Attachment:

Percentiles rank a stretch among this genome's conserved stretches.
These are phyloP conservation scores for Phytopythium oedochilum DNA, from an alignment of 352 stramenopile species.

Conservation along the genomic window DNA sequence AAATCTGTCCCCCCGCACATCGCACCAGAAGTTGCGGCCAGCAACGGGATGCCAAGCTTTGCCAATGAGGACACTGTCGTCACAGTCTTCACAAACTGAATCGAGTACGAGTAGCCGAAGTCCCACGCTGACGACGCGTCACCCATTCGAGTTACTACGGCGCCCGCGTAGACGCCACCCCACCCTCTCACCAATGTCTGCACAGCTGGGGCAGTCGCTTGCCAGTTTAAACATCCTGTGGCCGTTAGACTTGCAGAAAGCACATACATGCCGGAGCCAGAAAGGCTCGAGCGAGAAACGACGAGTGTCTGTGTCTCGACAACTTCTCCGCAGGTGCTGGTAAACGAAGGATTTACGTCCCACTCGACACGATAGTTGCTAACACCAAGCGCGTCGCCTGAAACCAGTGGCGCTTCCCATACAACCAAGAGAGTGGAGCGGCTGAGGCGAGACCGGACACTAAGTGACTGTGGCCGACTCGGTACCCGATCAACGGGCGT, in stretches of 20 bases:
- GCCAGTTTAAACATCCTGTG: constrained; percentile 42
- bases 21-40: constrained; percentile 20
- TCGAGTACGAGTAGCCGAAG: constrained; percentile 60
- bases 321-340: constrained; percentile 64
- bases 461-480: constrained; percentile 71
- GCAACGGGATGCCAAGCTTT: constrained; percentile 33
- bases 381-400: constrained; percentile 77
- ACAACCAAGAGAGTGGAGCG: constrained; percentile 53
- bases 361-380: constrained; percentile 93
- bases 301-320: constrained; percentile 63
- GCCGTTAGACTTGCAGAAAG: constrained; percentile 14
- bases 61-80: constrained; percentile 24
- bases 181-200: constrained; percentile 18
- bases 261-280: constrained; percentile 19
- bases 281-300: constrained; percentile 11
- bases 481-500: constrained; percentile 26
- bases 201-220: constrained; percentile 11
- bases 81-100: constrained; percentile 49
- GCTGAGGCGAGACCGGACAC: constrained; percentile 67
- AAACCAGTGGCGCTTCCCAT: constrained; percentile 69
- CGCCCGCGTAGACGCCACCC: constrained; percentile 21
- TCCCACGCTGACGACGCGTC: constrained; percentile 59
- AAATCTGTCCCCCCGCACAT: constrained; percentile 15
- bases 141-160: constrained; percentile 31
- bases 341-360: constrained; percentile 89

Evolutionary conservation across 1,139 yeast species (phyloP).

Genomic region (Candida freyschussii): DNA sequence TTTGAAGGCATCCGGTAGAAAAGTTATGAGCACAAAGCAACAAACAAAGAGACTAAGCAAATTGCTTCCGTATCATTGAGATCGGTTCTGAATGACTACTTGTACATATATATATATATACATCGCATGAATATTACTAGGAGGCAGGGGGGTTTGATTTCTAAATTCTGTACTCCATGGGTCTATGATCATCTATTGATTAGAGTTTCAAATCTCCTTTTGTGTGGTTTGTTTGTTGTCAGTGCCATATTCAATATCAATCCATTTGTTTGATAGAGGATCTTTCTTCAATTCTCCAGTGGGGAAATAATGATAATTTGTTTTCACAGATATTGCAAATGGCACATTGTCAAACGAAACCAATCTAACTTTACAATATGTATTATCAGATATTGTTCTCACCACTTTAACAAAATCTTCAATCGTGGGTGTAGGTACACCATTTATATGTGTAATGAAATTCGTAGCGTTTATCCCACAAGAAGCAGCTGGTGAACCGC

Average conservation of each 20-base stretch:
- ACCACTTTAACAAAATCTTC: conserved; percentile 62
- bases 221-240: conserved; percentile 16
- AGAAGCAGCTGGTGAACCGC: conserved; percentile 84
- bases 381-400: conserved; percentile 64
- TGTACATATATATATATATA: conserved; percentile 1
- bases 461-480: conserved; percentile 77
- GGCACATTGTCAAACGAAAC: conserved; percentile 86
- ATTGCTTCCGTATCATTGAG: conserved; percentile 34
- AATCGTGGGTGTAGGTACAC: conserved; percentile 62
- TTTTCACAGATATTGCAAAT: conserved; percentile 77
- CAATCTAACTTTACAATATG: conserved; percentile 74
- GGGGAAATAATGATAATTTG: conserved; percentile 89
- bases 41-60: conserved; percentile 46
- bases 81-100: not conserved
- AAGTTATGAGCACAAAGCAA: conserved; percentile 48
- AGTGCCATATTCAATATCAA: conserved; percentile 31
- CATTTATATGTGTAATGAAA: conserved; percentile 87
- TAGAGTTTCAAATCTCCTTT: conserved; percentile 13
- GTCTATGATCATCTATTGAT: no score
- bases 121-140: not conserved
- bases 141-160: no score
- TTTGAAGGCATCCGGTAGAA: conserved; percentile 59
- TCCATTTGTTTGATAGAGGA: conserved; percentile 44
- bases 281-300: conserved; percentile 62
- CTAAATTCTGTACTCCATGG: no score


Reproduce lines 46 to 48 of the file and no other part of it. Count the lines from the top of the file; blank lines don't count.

- AAGTTATGAGCACAAAGCAA: conserved; percentile 48
- AGTGCCATATTCAATATCAA: conserved; percentile 31
- CATTTATATGTGTAATGAAA: conserved; percentile 87